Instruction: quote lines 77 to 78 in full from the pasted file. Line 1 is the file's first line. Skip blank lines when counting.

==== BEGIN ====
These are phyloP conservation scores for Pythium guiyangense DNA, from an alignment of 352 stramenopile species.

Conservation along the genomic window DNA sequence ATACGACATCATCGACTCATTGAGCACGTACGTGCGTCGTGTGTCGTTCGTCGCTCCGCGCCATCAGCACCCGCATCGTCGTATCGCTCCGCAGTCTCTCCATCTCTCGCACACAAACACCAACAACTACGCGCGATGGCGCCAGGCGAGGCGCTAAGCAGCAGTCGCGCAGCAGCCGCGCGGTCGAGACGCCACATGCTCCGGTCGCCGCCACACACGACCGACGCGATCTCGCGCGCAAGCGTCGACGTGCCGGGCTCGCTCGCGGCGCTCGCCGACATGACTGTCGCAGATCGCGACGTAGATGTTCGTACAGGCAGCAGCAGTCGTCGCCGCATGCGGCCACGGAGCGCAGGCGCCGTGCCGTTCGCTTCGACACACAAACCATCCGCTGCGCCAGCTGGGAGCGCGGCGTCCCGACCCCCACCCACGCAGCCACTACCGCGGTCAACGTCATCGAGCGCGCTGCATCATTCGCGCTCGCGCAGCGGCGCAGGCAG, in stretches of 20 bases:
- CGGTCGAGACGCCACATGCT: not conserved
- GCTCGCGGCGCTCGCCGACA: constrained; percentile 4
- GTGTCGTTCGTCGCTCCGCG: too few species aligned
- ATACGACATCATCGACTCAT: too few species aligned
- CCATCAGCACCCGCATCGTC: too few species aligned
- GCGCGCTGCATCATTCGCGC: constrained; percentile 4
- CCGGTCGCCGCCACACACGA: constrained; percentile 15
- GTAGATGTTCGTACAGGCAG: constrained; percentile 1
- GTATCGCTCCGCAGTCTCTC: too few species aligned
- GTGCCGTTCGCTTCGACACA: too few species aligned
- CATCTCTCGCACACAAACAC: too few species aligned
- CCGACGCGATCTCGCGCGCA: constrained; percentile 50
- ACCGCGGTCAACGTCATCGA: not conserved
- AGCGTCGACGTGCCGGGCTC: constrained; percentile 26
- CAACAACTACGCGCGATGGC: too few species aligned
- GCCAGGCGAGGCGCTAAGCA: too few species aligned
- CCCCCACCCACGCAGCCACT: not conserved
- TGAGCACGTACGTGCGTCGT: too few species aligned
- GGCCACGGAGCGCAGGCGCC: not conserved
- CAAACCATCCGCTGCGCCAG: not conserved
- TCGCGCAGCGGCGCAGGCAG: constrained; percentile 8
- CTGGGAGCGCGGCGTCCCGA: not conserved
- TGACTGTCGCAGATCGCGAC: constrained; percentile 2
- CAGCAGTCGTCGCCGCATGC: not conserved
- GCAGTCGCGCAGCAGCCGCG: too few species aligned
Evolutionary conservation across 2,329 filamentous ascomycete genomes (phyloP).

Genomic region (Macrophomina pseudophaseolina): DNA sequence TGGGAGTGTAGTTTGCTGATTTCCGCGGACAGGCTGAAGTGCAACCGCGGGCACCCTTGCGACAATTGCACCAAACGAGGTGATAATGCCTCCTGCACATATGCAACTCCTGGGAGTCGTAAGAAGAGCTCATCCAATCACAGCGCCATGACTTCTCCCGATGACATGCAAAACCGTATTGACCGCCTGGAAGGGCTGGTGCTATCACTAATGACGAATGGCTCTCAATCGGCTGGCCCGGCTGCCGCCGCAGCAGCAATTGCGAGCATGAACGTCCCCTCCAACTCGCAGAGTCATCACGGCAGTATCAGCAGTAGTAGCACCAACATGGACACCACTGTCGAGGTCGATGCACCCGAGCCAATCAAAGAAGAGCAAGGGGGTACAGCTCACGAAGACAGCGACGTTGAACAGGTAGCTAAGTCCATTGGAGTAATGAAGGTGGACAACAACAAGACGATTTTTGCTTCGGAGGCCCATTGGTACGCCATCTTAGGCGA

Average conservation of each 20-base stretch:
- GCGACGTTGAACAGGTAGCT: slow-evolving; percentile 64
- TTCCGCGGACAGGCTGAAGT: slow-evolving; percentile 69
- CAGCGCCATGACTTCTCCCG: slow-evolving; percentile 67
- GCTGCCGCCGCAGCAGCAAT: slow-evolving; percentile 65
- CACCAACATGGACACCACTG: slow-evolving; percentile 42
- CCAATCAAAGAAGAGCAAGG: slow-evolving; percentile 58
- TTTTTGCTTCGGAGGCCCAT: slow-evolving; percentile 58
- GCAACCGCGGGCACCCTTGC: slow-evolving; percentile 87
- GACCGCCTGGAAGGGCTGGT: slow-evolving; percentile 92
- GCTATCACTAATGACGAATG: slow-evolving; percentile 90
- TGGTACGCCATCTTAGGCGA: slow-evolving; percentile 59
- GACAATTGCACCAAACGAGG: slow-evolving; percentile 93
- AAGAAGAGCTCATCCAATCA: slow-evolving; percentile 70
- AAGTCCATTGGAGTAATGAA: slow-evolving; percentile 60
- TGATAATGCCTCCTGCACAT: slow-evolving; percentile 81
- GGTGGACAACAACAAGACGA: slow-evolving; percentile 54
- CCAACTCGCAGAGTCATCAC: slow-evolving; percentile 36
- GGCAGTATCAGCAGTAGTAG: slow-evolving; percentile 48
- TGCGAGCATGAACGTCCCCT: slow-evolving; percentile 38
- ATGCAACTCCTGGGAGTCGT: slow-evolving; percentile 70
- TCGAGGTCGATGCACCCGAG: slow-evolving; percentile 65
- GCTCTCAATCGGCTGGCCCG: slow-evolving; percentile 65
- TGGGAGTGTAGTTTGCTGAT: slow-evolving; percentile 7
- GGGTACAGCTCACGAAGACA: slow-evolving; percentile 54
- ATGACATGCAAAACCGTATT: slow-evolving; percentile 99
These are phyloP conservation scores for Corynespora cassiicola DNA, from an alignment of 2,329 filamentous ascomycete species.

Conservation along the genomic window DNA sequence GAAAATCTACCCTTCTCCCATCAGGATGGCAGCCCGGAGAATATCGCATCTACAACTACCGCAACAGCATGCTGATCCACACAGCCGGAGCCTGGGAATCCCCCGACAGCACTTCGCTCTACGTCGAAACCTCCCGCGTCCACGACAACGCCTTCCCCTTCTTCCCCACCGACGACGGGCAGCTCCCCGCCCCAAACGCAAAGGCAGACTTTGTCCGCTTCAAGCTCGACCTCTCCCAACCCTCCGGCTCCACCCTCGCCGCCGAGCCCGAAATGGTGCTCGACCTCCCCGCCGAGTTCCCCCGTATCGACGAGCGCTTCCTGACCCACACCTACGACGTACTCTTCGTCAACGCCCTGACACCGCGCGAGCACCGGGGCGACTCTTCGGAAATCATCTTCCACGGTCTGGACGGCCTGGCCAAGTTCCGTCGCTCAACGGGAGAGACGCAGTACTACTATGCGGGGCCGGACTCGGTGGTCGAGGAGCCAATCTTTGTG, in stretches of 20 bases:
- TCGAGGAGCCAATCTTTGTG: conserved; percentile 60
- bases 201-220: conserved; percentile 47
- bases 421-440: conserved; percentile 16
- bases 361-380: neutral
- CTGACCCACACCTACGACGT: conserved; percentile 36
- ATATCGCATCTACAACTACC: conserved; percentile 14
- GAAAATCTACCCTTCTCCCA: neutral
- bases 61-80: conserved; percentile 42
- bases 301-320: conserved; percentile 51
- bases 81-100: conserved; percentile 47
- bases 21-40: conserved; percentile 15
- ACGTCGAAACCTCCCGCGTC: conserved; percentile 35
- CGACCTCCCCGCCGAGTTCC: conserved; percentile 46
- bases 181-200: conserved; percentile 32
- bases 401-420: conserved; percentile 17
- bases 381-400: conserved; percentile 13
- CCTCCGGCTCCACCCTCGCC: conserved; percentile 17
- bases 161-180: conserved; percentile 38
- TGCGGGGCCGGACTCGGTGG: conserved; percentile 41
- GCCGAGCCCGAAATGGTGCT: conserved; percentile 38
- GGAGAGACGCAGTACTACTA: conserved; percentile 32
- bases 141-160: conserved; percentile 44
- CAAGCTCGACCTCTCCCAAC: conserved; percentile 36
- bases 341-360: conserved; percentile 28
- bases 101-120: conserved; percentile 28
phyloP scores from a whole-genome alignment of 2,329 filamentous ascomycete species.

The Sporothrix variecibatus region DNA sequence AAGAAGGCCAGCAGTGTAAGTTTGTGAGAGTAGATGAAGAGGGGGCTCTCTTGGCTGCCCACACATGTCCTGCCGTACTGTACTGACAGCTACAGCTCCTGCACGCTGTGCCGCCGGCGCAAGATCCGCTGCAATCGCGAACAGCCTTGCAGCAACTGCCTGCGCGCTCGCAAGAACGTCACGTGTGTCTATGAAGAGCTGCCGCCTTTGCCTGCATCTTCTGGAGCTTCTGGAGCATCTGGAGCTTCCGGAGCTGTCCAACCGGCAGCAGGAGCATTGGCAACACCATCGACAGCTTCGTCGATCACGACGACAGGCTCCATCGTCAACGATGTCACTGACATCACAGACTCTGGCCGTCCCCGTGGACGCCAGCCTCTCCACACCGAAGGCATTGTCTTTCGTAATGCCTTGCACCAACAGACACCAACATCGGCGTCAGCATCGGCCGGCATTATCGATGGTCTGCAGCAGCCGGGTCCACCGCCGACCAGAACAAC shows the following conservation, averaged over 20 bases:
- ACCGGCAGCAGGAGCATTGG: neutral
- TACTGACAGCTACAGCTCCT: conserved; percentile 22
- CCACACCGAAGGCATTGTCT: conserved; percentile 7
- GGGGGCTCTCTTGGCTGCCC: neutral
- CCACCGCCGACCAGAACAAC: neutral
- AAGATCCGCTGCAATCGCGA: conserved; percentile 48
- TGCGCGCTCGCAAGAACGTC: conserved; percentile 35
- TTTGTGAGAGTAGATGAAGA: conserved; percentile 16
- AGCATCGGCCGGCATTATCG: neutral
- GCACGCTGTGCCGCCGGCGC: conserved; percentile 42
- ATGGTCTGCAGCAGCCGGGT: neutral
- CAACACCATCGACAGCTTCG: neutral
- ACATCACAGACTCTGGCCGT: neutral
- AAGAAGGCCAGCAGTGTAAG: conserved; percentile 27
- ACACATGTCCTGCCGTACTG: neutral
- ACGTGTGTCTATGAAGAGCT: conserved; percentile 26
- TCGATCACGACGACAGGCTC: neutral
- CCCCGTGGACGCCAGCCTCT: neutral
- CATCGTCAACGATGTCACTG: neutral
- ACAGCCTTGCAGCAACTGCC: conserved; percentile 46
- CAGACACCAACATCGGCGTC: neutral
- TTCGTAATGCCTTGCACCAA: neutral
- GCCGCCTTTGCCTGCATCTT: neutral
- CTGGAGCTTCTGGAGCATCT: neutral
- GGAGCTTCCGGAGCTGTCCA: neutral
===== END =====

- GCCGAGCCCGAAATGGTGCT: conserved; percentile 38
- GGAGAGACGCAGTACTACTA: conserved; percentile 32